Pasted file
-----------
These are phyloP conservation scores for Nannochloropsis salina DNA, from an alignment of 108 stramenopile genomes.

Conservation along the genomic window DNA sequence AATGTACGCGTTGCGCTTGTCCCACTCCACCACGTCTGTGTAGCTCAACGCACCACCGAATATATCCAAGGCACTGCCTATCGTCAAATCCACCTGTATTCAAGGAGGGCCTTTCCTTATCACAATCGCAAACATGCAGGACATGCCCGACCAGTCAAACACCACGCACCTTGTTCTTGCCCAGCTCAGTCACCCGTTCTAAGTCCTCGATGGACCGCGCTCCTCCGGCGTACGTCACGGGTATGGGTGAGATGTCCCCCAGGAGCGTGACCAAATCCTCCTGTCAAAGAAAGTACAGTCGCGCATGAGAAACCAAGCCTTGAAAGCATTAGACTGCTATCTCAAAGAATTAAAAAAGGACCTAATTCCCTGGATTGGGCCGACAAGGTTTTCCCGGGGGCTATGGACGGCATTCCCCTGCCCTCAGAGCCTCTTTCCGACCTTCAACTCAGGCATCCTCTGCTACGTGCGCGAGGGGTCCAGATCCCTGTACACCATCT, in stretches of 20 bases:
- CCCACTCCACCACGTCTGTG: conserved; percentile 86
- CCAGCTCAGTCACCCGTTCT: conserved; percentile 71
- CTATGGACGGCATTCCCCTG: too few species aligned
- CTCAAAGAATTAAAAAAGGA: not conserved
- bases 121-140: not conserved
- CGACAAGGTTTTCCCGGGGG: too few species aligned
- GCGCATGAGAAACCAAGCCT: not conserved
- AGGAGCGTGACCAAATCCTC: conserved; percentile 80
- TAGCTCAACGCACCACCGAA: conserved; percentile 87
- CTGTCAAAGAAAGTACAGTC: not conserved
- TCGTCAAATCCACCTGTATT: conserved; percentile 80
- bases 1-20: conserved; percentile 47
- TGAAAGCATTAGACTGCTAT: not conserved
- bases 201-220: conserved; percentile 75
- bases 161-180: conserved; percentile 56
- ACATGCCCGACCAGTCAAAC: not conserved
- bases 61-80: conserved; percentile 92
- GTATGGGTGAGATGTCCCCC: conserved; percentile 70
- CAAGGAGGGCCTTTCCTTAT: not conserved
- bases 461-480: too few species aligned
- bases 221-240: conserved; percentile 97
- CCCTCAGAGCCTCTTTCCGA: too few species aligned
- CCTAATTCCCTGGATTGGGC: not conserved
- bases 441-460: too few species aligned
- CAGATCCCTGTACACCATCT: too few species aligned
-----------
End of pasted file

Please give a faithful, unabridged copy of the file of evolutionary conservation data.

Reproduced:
These are phyloP conservation scores for Nannochloropsis salina DNA, from an alignment of 108 stramenopile genomes.

Conservation along the genomic window DNA sequence AATGTACGCGTTGCGCTTGTCCCACTCCACCACGTCTGTGTAGCTCAACGCACCACCGAATATATCCAAGGCACTGCCTATCGTCAAATCCACCTGTATTCAAGGAGGGCCTTTCCTTATCACAATCGCAAACATGCAGGACATGCCCGACCAGTCAAACACCACGCACCTTGTTCTTGCCCAGCTCAGTCACCCGTTCTAAGTCCTCGATGGACCGCGCTCCTCCGGCGTACGTCACGGGTATGGGTGAGATGTCCCCCAGGAGCGTGACCAAATCCTCCTGTCAAAGAAAGTACAGTCGCGCATGAGAAACCAAGCCTTGAAAGCATTAGACTGCTATCTCAAAGAATTAAAAAAGGACCTAATTCCCTGGATTGGGCCGACAAGGTTTTCCCGGGGGCTATGGACGGCATTCCCCTGCCCTCAGAGCCTCTTTCCGACCTTCAACTCAGGCATCCTCTGCTACGTGCGCGAGGGGTCCAGATCCCTGTACACCATCT, in stretches of 20 bases:
- CCCACTCCACCACGTCTGTG: conserved; percentile 86
- CCAGCTCAGTCACCCGTTCT: conserved; percentile 71
- CTATGGACGGCATTCCCCTG: too few species aligned
- CTCAAAGAATTAAAAAAGGA: not conserved
- bases 121-140: not conserved
- CGACAAGGTTTTCCCGGGGG: too few species aligned
- GCGCATGAGAAACCAAGCCT: not conserved
- AGGAGCGTGACCAAATCCTC: conserved; percentile 80
- TAGCTCAACGCACCACCGAA: conserved; percentile 87
- CTGTCAAAGAAAGTACAGTC: not conserved
- TCGTCAAATCCACCTGTATT: conserved; percentile 80
- bases 1-20: conserved; percentile 47
- TGAAAGCATTAGACTGCTAT: not conserved
- bases 201-220: conserved; percentile 75
- bases 161-180: conserved; percentile 56
- ACATGCCCGACCAGTCAAAC: not conserved
- bases 61-80: conserved; percentile 92
- GTATGGGTGAGATGTCCCCC: conserved; percentile 70
- CAAGGAGGGCCTTTCCTTAT: not conserved
- bases 461-480: too few species aligned
- bases 221-240: conserved; percentile 97
- CCCTCAGAGCCTCTTTCCGA: too few species aligned
- CCTAATTCCCTGGATTGGGC: not conserved
- bases 441-460: too few species aligned
- CAGATCCCTGTACACCATCT: too few species aligned